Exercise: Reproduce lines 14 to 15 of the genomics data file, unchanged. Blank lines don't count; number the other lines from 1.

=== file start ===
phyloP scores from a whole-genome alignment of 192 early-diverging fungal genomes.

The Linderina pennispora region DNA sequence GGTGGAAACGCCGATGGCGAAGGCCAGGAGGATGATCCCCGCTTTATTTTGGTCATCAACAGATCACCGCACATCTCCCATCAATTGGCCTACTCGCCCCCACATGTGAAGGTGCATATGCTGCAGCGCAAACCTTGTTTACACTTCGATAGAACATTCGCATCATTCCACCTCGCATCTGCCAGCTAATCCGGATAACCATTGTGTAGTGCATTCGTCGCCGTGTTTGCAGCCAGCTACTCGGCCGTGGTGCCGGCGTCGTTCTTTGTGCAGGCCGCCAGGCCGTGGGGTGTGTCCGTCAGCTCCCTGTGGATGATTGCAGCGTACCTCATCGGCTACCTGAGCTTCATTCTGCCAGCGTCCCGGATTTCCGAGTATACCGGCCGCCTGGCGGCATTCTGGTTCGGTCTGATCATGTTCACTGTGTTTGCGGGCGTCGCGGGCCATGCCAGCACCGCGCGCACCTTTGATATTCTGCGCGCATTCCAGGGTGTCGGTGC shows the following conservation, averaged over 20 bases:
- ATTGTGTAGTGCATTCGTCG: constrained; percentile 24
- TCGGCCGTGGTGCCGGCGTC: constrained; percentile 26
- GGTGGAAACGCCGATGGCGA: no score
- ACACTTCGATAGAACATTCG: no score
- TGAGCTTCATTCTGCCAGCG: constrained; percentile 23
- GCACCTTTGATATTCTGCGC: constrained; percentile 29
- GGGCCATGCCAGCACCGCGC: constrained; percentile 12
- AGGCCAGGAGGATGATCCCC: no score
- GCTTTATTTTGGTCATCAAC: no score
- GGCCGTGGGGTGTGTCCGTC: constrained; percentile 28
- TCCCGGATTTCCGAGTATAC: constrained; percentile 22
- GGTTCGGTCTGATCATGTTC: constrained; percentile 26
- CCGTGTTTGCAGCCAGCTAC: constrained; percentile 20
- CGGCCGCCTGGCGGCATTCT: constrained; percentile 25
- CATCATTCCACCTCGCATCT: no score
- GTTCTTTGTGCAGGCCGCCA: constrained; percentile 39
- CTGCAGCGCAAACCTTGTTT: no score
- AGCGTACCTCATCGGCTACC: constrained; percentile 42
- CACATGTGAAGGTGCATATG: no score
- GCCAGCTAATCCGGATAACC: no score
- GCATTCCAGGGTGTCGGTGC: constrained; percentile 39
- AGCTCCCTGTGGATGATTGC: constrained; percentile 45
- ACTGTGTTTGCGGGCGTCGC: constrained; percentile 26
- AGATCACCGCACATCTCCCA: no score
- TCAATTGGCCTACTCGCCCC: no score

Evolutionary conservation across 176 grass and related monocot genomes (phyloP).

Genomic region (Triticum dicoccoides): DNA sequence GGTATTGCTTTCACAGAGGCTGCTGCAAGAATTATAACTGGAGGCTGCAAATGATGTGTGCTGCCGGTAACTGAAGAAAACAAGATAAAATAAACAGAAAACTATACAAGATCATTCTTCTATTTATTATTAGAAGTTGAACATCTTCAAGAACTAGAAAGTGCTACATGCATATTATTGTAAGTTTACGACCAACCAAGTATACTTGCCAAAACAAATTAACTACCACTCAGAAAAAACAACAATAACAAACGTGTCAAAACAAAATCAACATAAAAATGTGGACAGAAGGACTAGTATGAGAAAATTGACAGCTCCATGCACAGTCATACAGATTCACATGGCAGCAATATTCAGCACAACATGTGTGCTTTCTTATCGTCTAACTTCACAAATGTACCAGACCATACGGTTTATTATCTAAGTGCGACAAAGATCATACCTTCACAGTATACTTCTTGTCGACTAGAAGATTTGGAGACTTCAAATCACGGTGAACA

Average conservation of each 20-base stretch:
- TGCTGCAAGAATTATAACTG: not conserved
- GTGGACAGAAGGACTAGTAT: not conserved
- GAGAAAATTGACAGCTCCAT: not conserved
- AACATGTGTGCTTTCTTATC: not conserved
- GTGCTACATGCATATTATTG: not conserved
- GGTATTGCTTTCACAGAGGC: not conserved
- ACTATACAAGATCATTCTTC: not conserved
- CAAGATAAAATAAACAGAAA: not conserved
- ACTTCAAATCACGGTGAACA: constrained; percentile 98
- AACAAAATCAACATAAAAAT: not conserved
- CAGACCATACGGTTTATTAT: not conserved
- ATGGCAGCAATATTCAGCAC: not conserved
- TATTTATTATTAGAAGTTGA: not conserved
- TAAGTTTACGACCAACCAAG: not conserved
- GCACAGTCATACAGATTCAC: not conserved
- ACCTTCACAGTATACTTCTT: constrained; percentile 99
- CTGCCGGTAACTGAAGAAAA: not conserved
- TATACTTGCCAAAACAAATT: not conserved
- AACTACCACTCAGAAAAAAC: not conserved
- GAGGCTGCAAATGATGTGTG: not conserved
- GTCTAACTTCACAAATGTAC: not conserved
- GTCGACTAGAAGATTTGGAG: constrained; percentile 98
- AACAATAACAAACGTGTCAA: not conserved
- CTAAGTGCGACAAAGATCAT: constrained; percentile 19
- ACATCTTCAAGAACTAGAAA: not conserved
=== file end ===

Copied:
- GGTTCGGTCTGATCATGTTC: constrained; percentile 26
- CCGTGTTTGCAGCCAGCTAC: constrained; percentile 20